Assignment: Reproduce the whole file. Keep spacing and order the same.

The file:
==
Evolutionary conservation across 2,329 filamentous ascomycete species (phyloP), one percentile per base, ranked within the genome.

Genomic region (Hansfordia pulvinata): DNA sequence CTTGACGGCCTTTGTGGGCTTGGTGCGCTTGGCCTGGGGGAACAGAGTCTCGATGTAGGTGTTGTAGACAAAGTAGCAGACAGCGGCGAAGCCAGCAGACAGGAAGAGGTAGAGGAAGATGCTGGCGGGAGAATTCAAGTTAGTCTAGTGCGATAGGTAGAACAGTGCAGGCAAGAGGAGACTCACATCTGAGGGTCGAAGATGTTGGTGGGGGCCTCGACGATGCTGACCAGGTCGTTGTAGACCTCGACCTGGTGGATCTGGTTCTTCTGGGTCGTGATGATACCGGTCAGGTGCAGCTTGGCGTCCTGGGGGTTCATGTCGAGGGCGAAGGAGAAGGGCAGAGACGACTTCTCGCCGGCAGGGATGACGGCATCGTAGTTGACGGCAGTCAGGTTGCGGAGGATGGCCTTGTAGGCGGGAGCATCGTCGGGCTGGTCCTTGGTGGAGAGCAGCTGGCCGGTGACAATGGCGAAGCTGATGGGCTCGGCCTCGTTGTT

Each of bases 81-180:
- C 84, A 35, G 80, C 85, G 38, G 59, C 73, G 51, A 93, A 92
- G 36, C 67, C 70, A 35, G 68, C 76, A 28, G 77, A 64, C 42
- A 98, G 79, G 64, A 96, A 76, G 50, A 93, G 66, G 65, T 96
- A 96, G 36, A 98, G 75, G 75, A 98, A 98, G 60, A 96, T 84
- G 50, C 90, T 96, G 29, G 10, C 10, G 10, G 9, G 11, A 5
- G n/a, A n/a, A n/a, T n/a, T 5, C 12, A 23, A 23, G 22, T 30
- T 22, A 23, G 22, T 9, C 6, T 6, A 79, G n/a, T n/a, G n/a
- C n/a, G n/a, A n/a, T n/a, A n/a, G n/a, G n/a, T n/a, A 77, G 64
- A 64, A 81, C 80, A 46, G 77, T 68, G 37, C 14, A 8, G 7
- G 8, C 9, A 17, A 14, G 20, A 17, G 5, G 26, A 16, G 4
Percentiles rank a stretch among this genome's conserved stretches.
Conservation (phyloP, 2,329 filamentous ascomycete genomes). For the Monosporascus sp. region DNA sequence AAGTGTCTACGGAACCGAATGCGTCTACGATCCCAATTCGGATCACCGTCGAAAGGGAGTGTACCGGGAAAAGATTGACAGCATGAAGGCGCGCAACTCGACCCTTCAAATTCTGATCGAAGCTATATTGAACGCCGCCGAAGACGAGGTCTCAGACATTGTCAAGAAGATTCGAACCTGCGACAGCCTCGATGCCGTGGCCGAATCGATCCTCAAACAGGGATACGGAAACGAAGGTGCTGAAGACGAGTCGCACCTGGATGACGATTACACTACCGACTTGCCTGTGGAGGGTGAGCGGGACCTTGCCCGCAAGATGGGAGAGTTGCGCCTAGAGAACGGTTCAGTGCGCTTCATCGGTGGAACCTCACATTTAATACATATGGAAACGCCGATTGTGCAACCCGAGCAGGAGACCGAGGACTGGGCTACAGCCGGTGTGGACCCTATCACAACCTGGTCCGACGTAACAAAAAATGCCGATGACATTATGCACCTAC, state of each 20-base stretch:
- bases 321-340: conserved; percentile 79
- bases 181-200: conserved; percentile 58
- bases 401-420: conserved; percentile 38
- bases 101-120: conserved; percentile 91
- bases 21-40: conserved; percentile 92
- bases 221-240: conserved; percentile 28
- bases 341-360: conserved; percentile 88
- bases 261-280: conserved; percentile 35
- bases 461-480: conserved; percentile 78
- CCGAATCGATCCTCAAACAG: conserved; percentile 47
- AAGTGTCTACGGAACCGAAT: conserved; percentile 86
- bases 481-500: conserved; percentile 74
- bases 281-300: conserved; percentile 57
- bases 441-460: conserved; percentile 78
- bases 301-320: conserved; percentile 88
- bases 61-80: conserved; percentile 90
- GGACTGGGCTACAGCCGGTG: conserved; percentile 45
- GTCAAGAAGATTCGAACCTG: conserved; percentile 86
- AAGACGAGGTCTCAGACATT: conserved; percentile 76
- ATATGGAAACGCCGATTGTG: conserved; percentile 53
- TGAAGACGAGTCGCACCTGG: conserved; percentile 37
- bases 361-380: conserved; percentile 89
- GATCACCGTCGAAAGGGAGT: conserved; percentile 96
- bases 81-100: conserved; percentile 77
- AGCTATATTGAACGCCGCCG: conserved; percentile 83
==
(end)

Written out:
Evolutionary conservation across 2,329 filamentous ascomycete species (phyloP), one percentile per base, ranked within the genome.

Genomic region (Hansfordia pulvinata): DNA sequence CTTGACGGCCTTTGTGGGCTTGGTGCGCTTGGCCTGGGGGAACAGAGTCTCGATGTAGGTGTTGTAGACAAAGTAGCAGACAGCGGCGAAGCCAGCAGACAGGAAGAGGTAGAGGAAGATGCTGGCGGGAGAATTCAAGTTAGTCTAGTGCGATAGGTAGAACAGTGCAGGCAAGAGGAGACTCACATCTGAGGGTCGAAGATGTTGGTGGGGGCCTCGACGATGCTGACCAGGTCGTTGTAGACCTCGACCTGGTGGATCTGGTTCTTCTGGGTCGTGATGATACCGGTCAGGTGCAGCTTGGCGTCCTGGGGGTTCATGTCGAGGGCGAAGGAGAAGGGCAGAGACGACTTCTCGCCGGCAGGGATGACGGCATCGTAGTTGACGGCAGTCAGGTTGCGGAGGATGGCCTTGTAGGCGGGAGCATCGTCGGGCTGGTCCTTGGTGGAGAGCAGCTGGCCGGTGACAATGGCGAAGCTGATGGGCTCGGCCTCGTTGTT

Each of bases 81-180:
- C 84, A 35, G 80, C 85, G 38, G 59, C 73, G 51, A 93, A 92
- G 36, C 67, C 70, A 35, G 68, C 76, A 28, G 77, A 64, C 42
- A 98, G 79, G 64, A 96, A 76, G 50, A 93, G 66, G 65, T 96
- A 96, G 36, A 98, G 75, G 75, A 98, A 98, G 60, A 96, T 84
- G 50, C 90, T 96, G 29, G 10, C 10, G 10, G 9, G 11, A 5
- G n/a, A n/a, A n/a, T n/a, T 5, C 12, A 23, A 23, G 22, T 30
- T 22, A 23, G 22, T 9, C 6, T 6, A 79, G n/a, T n/a, G n/a
- C n/a, G n/a, A n/a, T n/a, A n/a, G n/a, G n/a, T n/a, A 77, G 64
- A 64, A 81, C 80, A 46, G 77, T 68, G 37, C 14, A 8, G 7
- G 8, C 9, A 17, A 14, G 20, A 17, G 5, G 26, A 16, G 4
Percentiles rank a stretch among this genome's conserved stretches.
Conservation (phyloP, 2,329 filamentous ascomycete genomes). For the Monosporascus sp. region DNA sequence AAGTGTCTACGGAACCGAATGCGTCTACGATCCCAATTCGGATCACCGTCGAAAGGGAGTGTACCGGGAAAAGATTGACAGCATGAAGGCGCGCAACTCGACCCTTCAAATTCTGATCGAAGCTATATTGAACGCCGCCGAAGACGAGGTCTCAGACATTGTCAAGAAGATTCGAACCTGCGACAGCCTCGATGCCGTGGCCGAATCGATCCTCAAACAGGGATACGGAAACGAAGGTGCTGAAGACGAGTCGCACCTGGATGACGATTACACTACCGACTTGCCTGTGGAGGGTGAGCGGGACCTTGCCCGCAAGATGGGAGAGTTGCGCCTAGAGAACGGTTCAGTGCGCTTCATCGGTGGAACCTCACATTTAATACATATGGAAACGCCGATTGTGCAACCCGAGCAGGAGACCGAGGACTGGGCTACAGCCGGTGTGGACCCTATCACAACCTGGTCCGACGTAACAAAAAATGCCGATGACATTATGCACCTAC, state of each 20-base stretch:
- bases 321-340: conserved; percentile 79
- bases 181-200: conserved; percentile 58
- bases 401-420: conserved; percentile 38
- bases 101-120: conserved; percentile 91
- bases 21-40: conserved; percentile 92
- bases 221-240: conserved; percentile 28
- bases 341-360: conserved; percentile 88
- bases 261-280: conserved; percentile 35
- bases 461-480: conserved; percentile 78
- CCGAATCGATCCTCAAACAG: conserved; percentile 47
- AAGTGTCTACGGAACCGAAT: conserved; percentile 86
- bases 481-500: conserved; percentile 74
- bases 281-300: conserved; percentile 57
- bases 441-460: conserved; percentile 78
- bases 301-320: conserved; percentile 88
- bases 61-80: conserved; percentile 90
- GGACTGGGCTACAGCCGGTG: conserved; percentile 45
- GTCAAGAAGATTCGAACCTG: conserved; percentile 86
- AAGACGAGGTCTCAGACATT: conserved; percentile 76
- ATATGGAAACGCCGATTGTG: conserved; percentile 53
- TGAAGACGAGTCGCACCTGG: conserved; percentile 37
- bases 361-380: conserved; percentile 89
- GATCACCGTCGAAAGGGAGT: conserved; percentile 96
- bases 81-100: conserved; percentile 77
- AGCTATATTGAACGCCGCCG: conserved; percentile 83